From ANIMAL PEOPLE, November 1993:

Humane Enforcement
Concluding a three-year probe
begun in September 1990, the USDA in
October charged American Airlines w i t h
multiple violations of the Animal Welfare
Act. Seventy-one animals died aboard U.S.
domestic flights in 1990, the worst toll since
the USDA began monitoring air transport of
pets in 1976. Numerous airlines were
charged. 1992, however, was worse yet, as
50 puppies died aboard a single TWA flight
from Missouri to St. Louis. The puppies
were en route from breeders to pet shops.

In other recent USDA enforce-
ment actions, Burlington Air Express was
fined $3,000 for transporting animals in
improper cargo space and failing to monitor
their health. Mr. and Mrs. Stan Kopunec
of Fairplay, Colorado, were fined $10,000
for operating a roadside zoo called Western
Safari Ranch without a permit. David and
Marietta Thielen of the Gatorama roadside
zoo in Palmdale, Florida, were fined $2,500
with $5,000 suspended, for repeated viola-
tion of health and safety standards. Animal
dealer Ethel Muck, of Puppyland Kennel
in Gordon, Nebraska, was fined $10,000;
lost her license to sell animals for 10 years;
was ordered to cease and desist from all dog
breeding during the next 10 years; was
ordered to dispose of all of her animals with-
in 60 days, to USDA-licensed dealers or
exhibitors only; and was barred from
engaging in any activity that would require a
USDA permit. Muck was accused of multi-
ple health and safety violations and failure
to keep records on the acquisition, descrip-
tion, and identification of animals, which in
USDA parlance often indicates suspicion of
trafficking in stolen pets.
Judge Randolph Reeves of
Montgomery County, Alabama, on
October 14 fined a local architect $500 for
failing to give his dog heartworm medicine.
The architect contended that Montgomery
County Humane Society executive director
Mary Mansour was out of line in ordering
him to get veterinary care for the dog, cam-
paigned against her in local media, and
threatened to sue her, but Reeves would have
none of it. Mansour, profiled here in
July/August, apparently has the best convic-
tion record of any cruelty officer in the U.S.
who has handled at least 50 cases.
Police in Rochester, New
Hampshire, are seeking vandals who massa-
cred more than 3,000 fish, rabbits, snakes,
turtles, iguanas, and reptiles September 29
at the TLC Pet Shop and Aquarium. Some
victims were stabbed more than 20 times.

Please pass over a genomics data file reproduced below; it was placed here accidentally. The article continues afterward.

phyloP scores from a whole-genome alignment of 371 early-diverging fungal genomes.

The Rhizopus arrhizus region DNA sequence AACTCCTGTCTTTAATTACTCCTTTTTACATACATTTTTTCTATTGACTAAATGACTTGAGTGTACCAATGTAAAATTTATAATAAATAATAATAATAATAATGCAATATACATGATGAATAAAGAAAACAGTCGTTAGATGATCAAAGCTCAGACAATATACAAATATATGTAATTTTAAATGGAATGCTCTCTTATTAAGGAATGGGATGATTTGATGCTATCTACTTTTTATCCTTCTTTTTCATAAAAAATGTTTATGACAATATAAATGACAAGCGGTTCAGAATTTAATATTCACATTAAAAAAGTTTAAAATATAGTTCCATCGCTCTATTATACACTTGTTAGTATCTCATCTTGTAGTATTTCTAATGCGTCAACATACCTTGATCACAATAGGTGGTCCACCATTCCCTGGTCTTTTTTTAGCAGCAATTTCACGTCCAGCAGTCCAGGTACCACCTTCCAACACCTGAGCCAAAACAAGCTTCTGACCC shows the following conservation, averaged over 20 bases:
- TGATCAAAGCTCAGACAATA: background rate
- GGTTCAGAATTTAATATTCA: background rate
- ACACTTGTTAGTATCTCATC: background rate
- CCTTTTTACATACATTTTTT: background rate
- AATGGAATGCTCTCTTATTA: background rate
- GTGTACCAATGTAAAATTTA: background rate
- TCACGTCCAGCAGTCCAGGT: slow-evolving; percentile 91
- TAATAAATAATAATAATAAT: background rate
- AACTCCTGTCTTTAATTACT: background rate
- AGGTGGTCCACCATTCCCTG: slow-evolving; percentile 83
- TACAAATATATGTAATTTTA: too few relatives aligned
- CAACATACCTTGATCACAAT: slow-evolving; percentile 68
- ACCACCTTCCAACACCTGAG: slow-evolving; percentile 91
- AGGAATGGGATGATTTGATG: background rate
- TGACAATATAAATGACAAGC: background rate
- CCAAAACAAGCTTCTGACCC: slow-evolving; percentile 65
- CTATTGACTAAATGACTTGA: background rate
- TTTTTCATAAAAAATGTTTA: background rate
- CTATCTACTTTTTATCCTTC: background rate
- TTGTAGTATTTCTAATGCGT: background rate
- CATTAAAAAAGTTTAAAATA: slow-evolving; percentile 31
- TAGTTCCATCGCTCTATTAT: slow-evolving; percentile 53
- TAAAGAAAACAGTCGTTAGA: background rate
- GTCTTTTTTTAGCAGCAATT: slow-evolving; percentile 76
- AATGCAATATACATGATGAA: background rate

The U.S. 9th Circuit Court of
Appeals ruled September 17 that E c o
Warriors author Ric Scarce has no “schol-
ar’s privilege” to refuse to testify to a grand
jury investigating an August 1991 Animal
Liberation Front raid on Washington State
University. The court ruled that neither
scholars nor journalists have a legal privilege
to withhold information from a grand jury.
Scarce is believed to have sheltered fugitive
Rod Coronado while the latter planned the
raid. Coronado is under indictment for
allegedly leading a similar raid at Michigan
State University in early 1992, but has not
been seen for about two years. Scarce has
been in jail for refusing to testify since May.
On October 5, Oregon activist Kim
Trimview, 21, joined Scarce in jail for
refusing to talk to the same grand jury,
which had summoned her three times since
last March. Similar grand juries are sitting in
Oregon, Michigan, Utah, and Louisiana.
October 1, the Alberta Crown
Prosecutor appealed the suspended sentence
given to Darren Thurston, 23, on August 19
in exchange for pleas of guilty on charges he
burned trucks belonging to a fish company in
December 1991 and broke into a University
of Alberta laboratory in June 1992. The
Crown is arguing that the sentence should
have been three years in prison, in keeping
with “the principle of general deterrence.”
British Columbia Supreme Court
Justice John Bouck on October 15 shocked
44 protesters who blocked a logging road in
the Vancouver Island rainforest last summer
with 45 days in jail apiece, except for a two-
time offender who drew 60 days, plus fines
of from $1,500 to $3,000. Among the jailed
were B.C. Green Party leader Stuart Parker.
Crimes against humans
Los Angeles has a murder war-
rant out on Michael Anthony Leslie, 23,
who on September 31 allegedly shot a
German shepherd in the leg without provoca-
tion, and then fatally shot owner Transito
Velado, 39, in front of his wife and five
children, laughing as he ran away.
Nicknamed “Psycho,” Leslie was on parole
for manslaughter.
Los Angeles area police are also
seeking alleged burglar Eric Ross Baer, 30,
known for feeding pets as he sacks the loot.
Crimes against wildlife
October 6, the California
Department of Fish and Game announced
that a six-month undercover effort had cul-
minated in the arrests of 12 alleged frog
poachers and the seizure of 800 live bull-
frogs from five different sites in the northern
part of the state. The gang purportedly
caught 1,400 frogs a week, taking in
$15,000 a month by selling them to fish mar-
kets that serve the ethnic trade.
Guillette, 42, of Stornoway, Quebec, has
been fined a record $45,625 on 27 charges
resulting from his alleged role as leader of a
gang that illegally captured whitetailed deer
for resale to game ranchers and canned hunt
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